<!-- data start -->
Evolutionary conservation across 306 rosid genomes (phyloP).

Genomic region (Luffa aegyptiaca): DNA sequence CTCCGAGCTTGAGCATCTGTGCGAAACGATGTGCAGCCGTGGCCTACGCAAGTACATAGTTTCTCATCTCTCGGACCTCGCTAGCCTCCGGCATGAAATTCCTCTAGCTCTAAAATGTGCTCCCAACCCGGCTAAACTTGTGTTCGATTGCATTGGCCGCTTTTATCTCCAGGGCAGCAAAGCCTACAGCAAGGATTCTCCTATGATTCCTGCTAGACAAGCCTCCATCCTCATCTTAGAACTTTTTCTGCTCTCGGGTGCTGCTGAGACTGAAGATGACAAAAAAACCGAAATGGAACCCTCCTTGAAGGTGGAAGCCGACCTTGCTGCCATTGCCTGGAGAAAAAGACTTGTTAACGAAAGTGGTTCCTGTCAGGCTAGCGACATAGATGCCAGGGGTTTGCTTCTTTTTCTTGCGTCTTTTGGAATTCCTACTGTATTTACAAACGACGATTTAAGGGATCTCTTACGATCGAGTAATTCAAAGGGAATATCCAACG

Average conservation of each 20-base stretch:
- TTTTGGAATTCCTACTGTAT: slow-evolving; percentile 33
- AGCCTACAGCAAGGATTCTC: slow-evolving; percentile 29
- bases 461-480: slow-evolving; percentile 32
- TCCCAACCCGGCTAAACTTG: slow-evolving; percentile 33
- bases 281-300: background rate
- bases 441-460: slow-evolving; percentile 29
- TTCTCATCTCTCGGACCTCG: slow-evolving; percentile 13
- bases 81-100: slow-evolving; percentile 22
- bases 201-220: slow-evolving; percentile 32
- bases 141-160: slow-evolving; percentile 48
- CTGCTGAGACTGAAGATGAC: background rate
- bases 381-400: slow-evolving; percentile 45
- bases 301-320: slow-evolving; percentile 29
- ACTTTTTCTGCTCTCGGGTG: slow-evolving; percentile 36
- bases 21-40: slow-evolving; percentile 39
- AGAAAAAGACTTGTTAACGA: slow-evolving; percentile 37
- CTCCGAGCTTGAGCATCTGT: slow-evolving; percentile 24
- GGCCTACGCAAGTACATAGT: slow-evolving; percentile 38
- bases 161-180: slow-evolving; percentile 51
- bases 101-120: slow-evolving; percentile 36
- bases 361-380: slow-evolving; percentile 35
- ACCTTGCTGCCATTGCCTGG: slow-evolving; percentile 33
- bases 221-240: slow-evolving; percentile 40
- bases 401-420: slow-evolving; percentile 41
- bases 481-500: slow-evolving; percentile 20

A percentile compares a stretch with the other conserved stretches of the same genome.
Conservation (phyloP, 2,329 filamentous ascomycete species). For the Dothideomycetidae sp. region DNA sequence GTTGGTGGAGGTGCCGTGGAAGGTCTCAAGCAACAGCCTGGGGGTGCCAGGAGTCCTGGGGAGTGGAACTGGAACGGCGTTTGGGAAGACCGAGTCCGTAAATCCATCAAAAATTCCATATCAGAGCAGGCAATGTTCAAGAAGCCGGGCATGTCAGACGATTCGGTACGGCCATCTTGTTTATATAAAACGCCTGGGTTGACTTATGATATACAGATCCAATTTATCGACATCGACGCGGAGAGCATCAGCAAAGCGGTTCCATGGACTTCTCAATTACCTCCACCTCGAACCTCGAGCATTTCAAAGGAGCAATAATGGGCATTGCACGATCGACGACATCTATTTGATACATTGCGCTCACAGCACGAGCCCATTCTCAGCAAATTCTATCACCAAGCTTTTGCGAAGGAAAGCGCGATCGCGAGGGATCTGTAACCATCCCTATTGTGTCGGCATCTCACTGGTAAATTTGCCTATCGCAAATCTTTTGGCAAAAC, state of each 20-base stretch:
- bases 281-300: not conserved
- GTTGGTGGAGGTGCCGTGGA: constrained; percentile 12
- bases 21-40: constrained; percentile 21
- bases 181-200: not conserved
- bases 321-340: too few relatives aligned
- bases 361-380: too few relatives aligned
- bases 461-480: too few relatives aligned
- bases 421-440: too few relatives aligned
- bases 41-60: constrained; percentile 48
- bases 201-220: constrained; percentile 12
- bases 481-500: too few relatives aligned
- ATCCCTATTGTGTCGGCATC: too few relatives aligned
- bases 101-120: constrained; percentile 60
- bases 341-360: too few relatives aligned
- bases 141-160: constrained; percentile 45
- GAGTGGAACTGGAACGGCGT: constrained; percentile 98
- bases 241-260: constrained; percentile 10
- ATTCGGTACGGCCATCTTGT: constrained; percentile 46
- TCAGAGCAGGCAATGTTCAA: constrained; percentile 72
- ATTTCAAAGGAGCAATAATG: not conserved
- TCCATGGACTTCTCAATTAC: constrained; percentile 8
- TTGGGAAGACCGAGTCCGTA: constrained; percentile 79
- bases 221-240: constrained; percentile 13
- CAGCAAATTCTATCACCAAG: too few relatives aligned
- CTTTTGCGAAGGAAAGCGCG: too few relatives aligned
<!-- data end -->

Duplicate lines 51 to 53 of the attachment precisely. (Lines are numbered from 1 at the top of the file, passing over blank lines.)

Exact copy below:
- TCCATGGACTTCTCAATTAC: constrained; percentile 8
- TTGGGAAGACCGAGTCCGTA: constrained; percentile 79
- bases 221-240: constrained; percentile 13